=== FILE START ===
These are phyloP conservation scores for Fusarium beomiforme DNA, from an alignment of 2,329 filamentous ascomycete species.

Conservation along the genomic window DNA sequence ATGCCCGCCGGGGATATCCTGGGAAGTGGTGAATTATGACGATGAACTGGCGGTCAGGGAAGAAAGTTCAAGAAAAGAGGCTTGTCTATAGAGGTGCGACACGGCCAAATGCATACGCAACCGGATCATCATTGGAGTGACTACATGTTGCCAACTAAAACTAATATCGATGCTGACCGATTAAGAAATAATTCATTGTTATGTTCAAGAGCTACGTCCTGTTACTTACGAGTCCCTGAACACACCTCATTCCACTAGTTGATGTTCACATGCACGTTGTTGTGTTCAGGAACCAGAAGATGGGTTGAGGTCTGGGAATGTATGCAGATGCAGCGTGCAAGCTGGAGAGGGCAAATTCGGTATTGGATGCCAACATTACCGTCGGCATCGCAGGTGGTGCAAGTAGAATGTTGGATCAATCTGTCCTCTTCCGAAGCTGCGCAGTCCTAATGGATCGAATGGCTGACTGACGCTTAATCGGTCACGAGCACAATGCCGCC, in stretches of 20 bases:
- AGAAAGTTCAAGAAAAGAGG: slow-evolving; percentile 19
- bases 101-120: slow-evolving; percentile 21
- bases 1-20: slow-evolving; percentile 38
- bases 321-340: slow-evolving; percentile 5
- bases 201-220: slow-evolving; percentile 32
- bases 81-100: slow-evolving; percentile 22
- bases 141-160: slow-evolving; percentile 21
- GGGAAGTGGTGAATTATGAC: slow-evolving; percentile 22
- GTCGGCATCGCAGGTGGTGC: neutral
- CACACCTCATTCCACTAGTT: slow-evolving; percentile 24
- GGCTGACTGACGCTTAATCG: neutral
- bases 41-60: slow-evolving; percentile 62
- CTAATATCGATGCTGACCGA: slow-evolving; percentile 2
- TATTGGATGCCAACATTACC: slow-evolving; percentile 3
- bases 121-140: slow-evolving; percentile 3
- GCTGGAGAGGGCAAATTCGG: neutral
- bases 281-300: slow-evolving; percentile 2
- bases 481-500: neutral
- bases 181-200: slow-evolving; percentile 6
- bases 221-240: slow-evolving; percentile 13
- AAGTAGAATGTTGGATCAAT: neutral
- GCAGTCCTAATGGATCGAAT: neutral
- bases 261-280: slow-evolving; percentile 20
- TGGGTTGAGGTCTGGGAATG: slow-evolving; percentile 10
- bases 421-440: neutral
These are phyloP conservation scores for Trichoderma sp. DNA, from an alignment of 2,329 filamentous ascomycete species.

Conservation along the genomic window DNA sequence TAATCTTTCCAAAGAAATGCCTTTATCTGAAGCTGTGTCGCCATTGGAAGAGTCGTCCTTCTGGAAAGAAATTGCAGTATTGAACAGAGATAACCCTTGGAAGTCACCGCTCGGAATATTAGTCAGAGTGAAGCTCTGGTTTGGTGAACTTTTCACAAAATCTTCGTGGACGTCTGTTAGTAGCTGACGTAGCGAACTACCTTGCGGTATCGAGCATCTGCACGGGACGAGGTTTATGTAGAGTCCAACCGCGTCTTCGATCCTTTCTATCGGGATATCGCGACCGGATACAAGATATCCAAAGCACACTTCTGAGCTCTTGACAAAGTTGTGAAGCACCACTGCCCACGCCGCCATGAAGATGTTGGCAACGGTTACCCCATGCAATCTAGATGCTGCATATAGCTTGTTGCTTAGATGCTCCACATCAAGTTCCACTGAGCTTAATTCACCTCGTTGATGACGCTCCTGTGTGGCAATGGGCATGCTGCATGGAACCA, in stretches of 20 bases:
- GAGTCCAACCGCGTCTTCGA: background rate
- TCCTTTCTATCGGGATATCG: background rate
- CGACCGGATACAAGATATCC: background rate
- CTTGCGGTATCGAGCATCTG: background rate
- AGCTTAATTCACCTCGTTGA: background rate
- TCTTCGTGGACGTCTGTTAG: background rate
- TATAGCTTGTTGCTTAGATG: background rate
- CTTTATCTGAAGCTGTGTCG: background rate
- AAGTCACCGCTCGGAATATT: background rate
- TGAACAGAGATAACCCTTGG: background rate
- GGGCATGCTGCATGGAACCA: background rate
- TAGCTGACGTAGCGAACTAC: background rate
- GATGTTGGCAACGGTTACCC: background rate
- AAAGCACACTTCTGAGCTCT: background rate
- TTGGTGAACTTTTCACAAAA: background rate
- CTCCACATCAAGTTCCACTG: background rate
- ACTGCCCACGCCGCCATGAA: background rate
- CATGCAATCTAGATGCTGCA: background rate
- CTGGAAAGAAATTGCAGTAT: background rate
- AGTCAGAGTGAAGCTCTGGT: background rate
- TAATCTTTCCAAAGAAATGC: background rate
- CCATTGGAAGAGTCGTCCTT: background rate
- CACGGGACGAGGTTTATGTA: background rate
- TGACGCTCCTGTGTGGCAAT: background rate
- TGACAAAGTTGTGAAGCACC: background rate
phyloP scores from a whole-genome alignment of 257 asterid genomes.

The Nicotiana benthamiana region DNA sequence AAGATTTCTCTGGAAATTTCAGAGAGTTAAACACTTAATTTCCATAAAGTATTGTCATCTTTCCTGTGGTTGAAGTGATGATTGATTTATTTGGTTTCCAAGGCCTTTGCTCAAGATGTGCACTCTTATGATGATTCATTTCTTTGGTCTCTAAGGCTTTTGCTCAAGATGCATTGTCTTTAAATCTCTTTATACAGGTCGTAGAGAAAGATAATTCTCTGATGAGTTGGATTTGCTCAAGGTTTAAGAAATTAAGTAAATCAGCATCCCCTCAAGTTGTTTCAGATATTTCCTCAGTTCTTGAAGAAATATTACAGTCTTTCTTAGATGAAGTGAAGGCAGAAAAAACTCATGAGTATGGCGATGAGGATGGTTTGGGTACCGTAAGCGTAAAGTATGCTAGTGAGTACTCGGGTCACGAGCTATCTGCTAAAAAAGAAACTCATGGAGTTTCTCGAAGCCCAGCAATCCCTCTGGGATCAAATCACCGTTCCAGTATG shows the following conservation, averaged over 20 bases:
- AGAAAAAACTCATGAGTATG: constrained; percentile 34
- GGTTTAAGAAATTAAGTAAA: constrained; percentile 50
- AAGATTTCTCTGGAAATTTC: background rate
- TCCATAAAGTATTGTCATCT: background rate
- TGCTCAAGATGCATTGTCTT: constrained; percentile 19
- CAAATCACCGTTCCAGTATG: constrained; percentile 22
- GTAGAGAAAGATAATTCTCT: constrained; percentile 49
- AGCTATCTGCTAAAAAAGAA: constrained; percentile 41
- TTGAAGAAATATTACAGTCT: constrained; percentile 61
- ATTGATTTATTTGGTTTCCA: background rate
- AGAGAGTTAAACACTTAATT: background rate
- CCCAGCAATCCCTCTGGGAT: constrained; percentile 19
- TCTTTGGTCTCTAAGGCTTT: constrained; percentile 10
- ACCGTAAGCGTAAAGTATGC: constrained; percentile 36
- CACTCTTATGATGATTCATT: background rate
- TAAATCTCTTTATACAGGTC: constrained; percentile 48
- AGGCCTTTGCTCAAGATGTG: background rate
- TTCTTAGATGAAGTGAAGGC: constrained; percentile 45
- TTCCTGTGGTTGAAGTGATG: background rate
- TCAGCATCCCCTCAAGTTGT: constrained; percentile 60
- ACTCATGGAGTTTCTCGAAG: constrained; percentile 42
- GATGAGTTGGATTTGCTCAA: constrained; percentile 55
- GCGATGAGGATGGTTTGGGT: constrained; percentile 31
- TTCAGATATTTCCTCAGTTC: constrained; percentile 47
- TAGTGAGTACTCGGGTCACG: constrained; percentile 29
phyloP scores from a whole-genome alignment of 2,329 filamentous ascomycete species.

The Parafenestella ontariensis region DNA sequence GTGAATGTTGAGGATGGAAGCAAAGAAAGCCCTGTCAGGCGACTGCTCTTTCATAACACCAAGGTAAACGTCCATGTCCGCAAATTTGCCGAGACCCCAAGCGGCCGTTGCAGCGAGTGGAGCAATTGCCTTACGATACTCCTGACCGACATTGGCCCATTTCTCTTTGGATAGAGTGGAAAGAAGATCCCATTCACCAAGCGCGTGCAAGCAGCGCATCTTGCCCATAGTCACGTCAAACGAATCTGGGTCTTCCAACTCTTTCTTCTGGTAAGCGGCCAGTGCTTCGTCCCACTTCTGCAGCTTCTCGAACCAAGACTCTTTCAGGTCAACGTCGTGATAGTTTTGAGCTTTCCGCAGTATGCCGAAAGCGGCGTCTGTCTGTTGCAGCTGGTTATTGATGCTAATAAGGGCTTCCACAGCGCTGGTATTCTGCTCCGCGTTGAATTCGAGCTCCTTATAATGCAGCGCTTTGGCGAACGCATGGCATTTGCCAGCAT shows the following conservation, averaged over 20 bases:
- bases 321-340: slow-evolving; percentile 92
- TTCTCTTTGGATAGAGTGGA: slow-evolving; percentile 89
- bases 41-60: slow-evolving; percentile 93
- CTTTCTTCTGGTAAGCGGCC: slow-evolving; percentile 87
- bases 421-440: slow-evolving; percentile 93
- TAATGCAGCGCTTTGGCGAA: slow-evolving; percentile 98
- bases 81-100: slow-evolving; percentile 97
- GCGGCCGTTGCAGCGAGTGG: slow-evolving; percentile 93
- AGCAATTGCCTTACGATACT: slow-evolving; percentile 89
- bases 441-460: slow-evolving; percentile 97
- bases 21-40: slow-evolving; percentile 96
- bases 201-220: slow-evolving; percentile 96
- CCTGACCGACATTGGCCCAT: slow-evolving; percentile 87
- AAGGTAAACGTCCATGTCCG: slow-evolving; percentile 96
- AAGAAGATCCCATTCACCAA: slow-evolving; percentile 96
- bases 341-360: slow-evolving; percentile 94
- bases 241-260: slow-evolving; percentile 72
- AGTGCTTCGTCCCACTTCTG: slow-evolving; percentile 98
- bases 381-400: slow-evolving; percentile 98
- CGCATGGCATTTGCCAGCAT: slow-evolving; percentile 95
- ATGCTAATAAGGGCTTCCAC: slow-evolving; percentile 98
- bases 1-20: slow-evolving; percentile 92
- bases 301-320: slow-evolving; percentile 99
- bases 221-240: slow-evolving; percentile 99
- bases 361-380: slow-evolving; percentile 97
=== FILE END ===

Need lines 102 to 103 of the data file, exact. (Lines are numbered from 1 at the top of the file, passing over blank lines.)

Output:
- bases 381-400: slow-evolving; percentile 98
- CGCATGGCATTTGCCAGCAT: slow-evolving; percentile 95